I’ll start this thread with several posts describing strategy planning and my current thinking on how to proceed. I value your input on anything. Please feel free to comment on any post or all of them. I’m breaking it up into smaller “chunks” to make it easier to quote or address comments to a specific thing.
I’ve been researching posts on this forum to develop a strategy to repair the sagging roof on my 1987 Bigfoot
fifth wheel. This is the trailer previously owned by “Maureen M” and Chris, and then by “Linda Clary”. I recently had a small fire in the trailer (don’t ask, don’t tell, but totally my fault). I have to do some reconstruction and this is a good time to fix the roof. I’ll share the reconstruction in a separate thread.
The Problem. The curb side of the roof is sagging several inches, the sag extending out to just past the midline. The main symptoms are water pooling next to the A/C and an upper cabinet door that hits the ceiling panel when I open it.
The Roof Construction. Here’s a photo I stole from a post by Chris (Maureen M) showing a cross section of the laminated roof. As you can see the top is a thin layer of fiberglass. Once inch of blue foam is glued to the fiberglass with a pink glue. Then a layer of Luan is glued to the foam. The luan is inner surface of the ceiling. My thanks to Chris for such a great photo!
The Method. I plan to bend laminate wood (thin wood strips glued together in a curve) right into the ceiling against the fiberglass. Bend laminated wood is very strong because multiple pieces of wood glued together are far stronger than a single piece of wood the same overall size. Thin strips of wood can be formed to fit the curve and the grain will go from end to end. This should be a permanent solution to the problem. If anything, it may be overkill!
The Glue. Online research indicates that the right glue is critical for maximum strength and durability. Normal “white” wood glue makes a very strong joint, but is subject to “glue creep” especially when hot. I found that the water activated version of Gorilla Glue should work fine if I don’t use too much glue or moisture. This glue foams a bit, which can help fill small gaps and increase the strength. Too much foaming can create gaps (reducing strength) if the foam can’t squeeze out. This glue should give me enough open time to get all the strips in place before it starts to set.
The Best Way to Glue. Research shows that I don’t want wet wood, just a bit of moisture. Some say if you’re in a humid place, letting the strips sit overnight should do the job. I’ll do some testing to find the method for me.
a. Test with just very thin glue and ambient humidity (in Houston)
b. Test with a light
misting, waiting several hours before gluing
c. Other ideas?
The Wood. I chose Douglas Fir because it’s strong, relatively hard, strong, and can be gotten in high quality boards at a reasonable price. I couldn’t find what I wanted at a big box store, so I visited a Real Lumberyard. I found two 10’ 2x4s with flat grain along the wide side of the board and close, straight, edge grain on the narrow side. I will rip the 2x4s into 1/8" to 1/4" strips (1.5" wide, 0.125-0.25” thick, 10’ long). This gives an ample number of strips with straight grain running from end to end. I need strips thin enough to flex easily into the needed curve. Research shows that the optimal thickness is the maximum thickness with the needed flexibility. More strips are marginally stronger than fewer strips, but is more work. The final thickness of the glued up support should be a bit less than 1" thick so it doesn’t protrude beyond the surface of the luan covering of the laminated roof panel. 4-6 strips should do the job and will be very strong.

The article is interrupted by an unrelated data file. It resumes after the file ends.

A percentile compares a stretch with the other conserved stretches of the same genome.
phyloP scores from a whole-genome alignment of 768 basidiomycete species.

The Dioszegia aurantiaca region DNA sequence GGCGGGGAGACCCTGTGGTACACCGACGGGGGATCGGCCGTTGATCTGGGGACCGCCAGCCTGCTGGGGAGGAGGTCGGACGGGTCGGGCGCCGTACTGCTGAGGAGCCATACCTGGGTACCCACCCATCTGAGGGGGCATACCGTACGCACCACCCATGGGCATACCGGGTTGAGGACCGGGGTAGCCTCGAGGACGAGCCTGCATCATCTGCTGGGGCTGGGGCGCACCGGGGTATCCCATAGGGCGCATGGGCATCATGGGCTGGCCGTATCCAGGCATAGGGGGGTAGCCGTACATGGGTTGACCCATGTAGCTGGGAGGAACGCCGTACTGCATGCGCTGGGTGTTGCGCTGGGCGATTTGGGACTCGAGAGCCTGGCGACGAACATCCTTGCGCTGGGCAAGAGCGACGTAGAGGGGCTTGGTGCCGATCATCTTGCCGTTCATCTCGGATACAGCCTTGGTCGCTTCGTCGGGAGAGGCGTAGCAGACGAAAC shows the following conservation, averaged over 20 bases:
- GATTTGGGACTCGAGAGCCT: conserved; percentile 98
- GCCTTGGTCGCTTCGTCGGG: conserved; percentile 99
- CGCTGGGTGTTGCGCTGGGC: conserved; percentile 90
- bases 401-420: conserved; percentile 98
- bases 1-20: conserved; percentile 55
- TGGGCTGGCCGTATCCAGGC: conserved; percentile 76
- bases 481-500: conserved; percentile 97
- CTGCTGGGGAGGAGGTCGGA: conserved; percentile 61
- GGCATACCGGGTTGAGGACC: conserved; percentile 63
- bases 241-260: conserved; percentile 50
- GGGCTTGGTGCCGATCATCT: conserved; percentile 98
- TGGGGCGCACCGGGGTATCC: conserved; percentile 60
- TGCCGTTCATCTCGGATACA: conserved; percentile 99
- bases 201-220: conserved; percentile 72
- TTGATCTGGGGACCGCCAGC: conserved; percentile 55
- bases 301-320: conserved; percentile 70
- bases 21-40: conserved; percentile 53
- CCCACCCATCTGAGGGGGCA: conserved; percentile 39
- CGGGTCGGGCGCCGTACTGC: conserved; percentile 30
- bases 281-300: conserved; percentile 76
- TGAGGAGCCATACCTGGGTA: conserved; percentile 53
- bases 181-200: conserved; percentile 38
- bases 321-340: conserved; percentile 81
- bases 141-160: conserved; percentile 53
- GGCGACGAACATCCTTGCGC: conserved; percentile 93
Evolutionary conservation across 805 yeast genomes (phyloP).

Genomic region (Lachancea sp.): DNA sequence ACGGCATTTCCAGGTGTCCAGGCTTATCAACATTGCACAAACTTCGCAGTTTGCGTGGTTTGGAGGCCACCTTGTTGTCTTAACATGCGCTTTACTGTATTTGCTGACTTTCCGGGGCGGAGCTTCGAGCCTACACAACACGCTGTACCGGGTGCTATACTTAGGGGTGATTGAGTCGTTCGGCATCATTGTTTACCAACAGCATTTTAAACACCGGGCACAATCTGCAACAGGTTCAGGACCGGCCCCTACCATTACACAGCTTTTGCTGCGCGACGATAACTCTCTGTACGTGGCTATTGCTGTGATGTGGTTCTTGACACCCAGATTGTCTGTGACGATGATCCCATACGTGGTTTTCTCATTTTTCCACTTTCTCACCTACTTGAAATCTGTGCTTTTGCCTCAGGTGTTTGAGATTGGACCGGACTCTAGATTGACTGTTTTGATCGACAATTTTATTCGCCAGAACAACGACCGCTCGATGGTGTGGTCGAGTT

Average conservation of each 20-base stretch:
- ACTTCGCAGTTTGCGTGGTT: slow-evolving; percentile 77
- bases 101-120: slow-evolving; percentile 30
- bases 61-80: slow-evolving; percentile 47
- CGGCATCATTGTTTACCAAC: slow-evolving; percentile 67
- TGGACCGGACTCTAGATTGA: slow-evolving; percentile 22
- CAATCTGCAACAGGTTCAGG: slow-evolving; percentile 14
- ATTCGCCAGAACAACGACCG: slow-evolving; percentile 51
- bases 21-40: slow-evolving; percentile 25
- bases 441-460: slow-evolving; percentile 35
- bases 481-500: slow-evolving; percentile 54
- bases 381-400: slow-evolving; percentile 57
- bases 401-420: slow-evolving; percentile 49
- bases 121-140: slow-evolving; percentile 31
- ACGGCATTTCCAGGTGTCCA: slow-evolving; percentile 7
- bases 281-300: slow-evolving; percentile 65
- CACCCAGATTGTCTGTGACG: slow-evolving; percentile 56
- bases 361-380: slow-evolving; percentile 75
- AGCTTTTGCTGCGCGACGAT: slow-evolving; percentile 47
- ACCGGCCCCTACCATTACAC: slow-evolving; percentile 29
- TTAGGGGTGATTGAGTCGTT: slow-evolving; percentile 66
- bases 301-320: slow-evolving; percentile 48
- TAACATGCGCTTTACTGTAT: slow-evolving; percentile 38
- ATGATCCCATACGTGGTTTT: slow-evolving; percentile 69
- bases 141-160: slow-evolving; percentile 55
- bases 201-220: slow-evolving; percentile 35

Supporting the new “beam”. I struggled with the best way to support the glued up support member. I’m planning to run the strips between the fiberglass and the top front of the cabinet out to the outer wall and curve it down the side wall the back floor of the upper cabinet (where the cabinet is screwed to the wall). The top of the cabinet will support the beam about a foot from the side wall; the bottom of the cabinet will give extra support to the end of the beam; support from the side wall will help keep the beam from flexing.
Question: Should I cut a channel in the outer wall panel to accommodate the beam or run the beam down the surface of wall? A channel allows the beam to mold against the fiberglass curve as it transitions from roof to wall. But, this is harder to do and will take more time. I can run the strips down the surface of the wall leaving the wall panel intact. This is easier and might support the beam end better. I’ll probably cut a bit of an arc from plywood to go between the strips on the outside corner. This will enable a wider radius bend at the corner.
Unless I hear a compelling reason otherwise, I’ll bring the strips down the surface of the wall.